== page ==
While we are introduced to new characters in MINDING FRANKIE there are a lot of familiar faces from Binchy's previous works. This is a stand-alone novel, but many of the characters were introduced in other books such as QUENTINS, SCARLET FEATHER and HEART AND SOUL. It is not necessary to read the other books before starting MINDING FRANKIE, but it certainly enhances the reading experience by having a past with them.
The reason I called this book timeless is because if it weren't for the occasional reference to cell phones, the internet and other modern conveniences one would find it diificult to determine if this book takes place in 1950 or 2011. The story is classic and transcends time.Read more ›
"Minding Frankie" is full of varied and interesting character-types and each has his or her own private struggle. Binchy has been writing about the people of Ireland for a generation now, and she moves with the times. She is tuned in to the present whether it be modern technology, the economy, generational issues, the changing Catholic Church, etc. she allows her characters, both young and old, to cope with and adjust to the changing times without ever losing the core of what it means to be "Irish".
I'm not going to tell you who Frankie is, I liked finding out myself as the story unfolded. Nor will I say anything about the plot(s); others will.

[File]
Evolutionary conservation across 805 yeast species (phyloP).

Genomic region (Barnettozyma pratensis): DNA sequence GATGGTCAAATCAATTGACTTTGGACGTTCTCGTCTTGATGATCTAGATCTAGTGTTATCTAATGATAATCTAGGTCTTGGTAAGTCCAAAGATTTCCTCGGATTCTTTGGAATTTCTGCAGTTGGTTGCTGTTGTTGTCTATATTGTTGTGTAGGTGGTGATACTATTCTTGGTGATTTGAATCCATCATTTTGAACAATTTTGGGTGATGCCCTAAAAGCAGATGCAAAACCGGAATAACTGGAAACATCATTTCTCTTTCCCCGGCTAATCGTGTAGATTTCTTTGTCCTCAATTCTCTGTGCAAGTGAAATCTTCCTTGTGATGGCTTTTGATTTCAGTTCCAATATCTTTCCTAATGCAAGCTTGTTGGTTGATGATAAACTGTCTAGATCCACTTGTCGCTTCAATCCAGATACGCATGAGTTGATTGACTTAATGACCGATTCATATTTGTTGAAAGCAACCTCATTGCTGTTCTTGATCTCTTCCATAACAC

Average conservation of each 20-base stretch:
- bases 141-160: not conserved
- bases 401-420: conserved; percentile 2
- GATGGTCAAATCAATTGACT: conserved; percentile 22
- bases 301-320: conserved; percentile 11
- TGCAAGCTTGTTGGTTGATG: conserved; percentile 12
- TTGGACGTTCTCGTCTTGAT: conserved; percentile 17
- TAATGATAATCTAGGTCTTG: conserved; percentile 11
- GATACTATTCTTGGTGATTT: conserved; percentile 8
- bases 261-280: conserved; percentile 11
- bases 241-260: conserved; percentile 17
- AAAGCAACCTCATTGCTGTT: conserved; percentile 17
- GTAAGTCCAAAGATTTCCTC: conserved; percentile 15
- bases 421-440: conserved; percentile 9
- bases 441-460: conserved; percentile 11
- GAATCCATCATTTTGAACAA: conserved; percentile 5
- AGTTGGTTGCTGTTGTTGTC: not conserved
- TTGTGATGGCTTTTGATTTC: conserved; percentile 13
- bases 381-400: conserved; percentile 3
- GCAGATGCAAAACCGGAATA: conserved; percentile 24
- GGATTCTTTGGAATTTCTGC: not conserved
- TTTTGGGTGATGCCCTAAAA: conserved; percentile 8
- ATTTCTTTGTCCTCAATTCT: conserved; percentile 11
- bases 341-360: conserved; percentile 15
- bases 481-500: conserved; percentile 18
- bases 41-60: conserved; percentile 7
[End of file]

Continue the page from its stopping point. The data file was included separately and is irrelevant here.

One of the things her loyal readers love the most about a Binchy novel, is that her characters are so relatable. We can easily see our own human failing and foibles in them, and it somehow makes it easier to forgive ourselves through forgiving them.
Binchy is expert as deftly describing the small dramas of everyday life, and also the larger dramas of illness, alcoholism, death. And always, always she presents the dramas of love. Binchy's characters long for love, find love and lose love just like everyone we know. The emotions are universal.Read more ›
Most Recent Customer Reviews
An interesting read in the style of the author. She also adds characters from previous books which adds a lovely setting to the entire story.Published 4 days ago by Celtic Italiana
It started off interesting. The main story might have made a decent short story. But new one-dimensional characters continually came in the scene, to supplement the main... Read morePublished 11 days ago by Peggie
I really loved this book !! It was just full of stories with lots of surprises in between.Published 20 days ago by Dr. G
Very interesting read, I liked the connection to some pieces of Tara Rd.
Sad in parts. Some frustrating pieces with Noel. Read more
Funny how love brings people together. These people could be next door neighbor's.Published 23 days ago by Joanne B. Miles
This is my first Binchey novel. I enjoyed it and her style of writing. I would have liked a happier ending for one of the characters, not mentioning the name here for future... Read morePublished 29 days ago by Betsy